Seattle's Finest ETHIOPIAN Cuisine & Lounge

About Abay

Stretching over 4,000 miles long; the Nile River is the longest river in the world. It is also major north flowing river in northeastern Africa. Two major river feeds into the Nile River: the Blue Nile and the White Nile - named for the color of their waters. The White Nile begins at Lake Victoria in Uganda and the Blue Nile begins at Lake Tana in Ethiopia. The two branches of the Nile merge at Khartoum, which is the capital of the Sudan. From this confluence, the Nile continues to flow northward into Egypt and on to the Mediterranean Sea. Amharic is the official language of Ethiopia. "Abay" is the Amharic name for the Blue Nile. The Blue Nile contributes more than 70% of the flow of the Nile. Just as the Blue Nile is a main source of nourishment for the Nile River, we are a major source of Ethiopian cuisine for the Greater Seattle area.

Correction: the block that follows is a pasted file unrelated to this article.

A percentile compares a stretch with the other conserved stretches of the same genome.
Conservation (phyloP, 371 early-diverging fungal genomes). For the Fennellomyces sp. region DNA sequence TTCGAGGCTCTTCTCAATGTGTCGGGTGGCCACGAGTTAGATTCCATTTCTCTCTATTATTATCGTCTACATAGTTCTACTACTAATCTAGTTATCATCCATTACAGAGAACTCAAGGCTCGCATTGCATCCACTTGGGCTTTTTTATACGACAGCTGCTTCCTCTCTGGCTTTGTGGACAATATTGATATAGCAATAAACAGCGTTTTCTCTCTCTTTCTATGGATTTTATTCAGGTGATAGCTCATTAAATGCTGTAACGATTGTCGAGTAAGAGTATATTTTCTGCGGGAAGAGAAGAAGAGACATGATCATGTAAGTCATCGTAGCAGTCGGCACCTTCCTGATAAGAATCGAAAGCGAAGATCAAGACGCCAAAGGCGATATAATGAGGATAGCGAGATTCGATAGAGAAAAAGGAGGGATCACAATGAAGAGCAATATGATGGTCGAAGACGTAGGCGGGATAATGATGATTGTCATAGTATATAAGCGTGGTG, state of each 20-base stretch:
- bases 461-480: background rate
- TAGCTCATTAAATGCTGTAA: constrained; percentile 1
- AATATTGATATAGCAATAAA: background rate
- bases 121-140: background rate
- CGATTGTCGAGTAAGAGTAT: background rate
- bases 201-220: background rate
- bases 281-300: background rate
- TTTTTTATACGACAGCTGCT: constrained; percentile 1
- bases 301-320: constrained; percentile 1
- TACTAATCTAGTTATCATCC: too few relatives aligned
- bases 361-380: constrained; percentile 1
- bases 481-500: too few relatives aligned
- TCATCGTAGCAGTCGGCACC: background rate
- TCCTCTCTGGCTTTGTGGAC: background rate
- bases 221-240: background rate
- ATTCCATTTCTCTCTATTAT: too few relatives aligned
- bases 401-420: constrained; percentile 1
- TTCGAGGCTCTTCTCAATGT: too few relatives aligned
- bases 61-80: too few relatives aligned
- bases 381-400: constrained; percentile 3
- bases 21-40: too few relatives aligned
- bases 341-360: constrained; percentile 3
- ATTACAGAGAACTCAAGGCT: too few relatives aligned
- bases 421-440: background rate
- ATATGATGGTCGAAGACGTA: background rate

Ethiopia is the oldest country in Africa making it roughly 2,000 years old. It is one of the oldest nations in the world. Like many other African nations, Ethiopia is home to multiple ethnic groups, languages and religions. It is the third most populous country in Africa with a population of roughly 68 million. Ethiopians speak 83 different languages and 200 dialects, with Amharic being the official language. Christianity and Islam are the predominant religions, while Judaism and traditional beliefs are also practiced. Many believe that the first king of Ethiopia, Menelik I, was the son of King Solomon of Israel and the Queen of Sheba. Ethiopia is the only African country which maintained freedom from colonial rule, one exception being the brief Italian occupation of 1936-1941; hence the Islamic and Christianity influence. In 1974, anthropologists discovered "Lucy", a 3.8 million year old complete human skeleton, in Ethiopia's Rift Valley. The term "coffee" derives from the Kaffa region in Ethiopia, where the berries were first discovered blossoming. The name "Kafa" is inherited from the hieroglyphic nouns "Ka" and "Afa". Ka means "God" while Afa means "land". Thus, the word coffee means "the land or plant of God". Ethiopian believes that coffee was transplanted from the Ethiopian highlands to the Yemeni mountains during the spice trade between East Africa and the Arabian Peninsula. From Yemen, coffee spread to Southeast Asia, South America, and finally back to Africa. The different physical features of the land, resulting in temperature variations, allow Ethiopians to grow various types of plants, while the diversity of the people and the rich culture contribute to the uniqueness of Ethiopian cuisine. Ethiopian flatbread (injera) is the main staple of the Ethiopian diet. Injera is primarily made from a high-protein grain called "tef". Tef grains are extremely small. In fact, it takes 150 to equal the weight of a single grain of wheat. Tef's name allegedly comes from the Amharic word "teffa", which means lost. Tef is considered to have an excellent amino acid composition. In addition, its calcium content is unequaled. One cup of cooked tef contains more calcium (387 mg) than a cup of milk. Injera is the major source of nutrition for over two thirds of Ethiopians. Injera is quite filling and has strong expansionist tendencies. Like the injera, guest leave our restaurant feeling satisfied after dining here with us.


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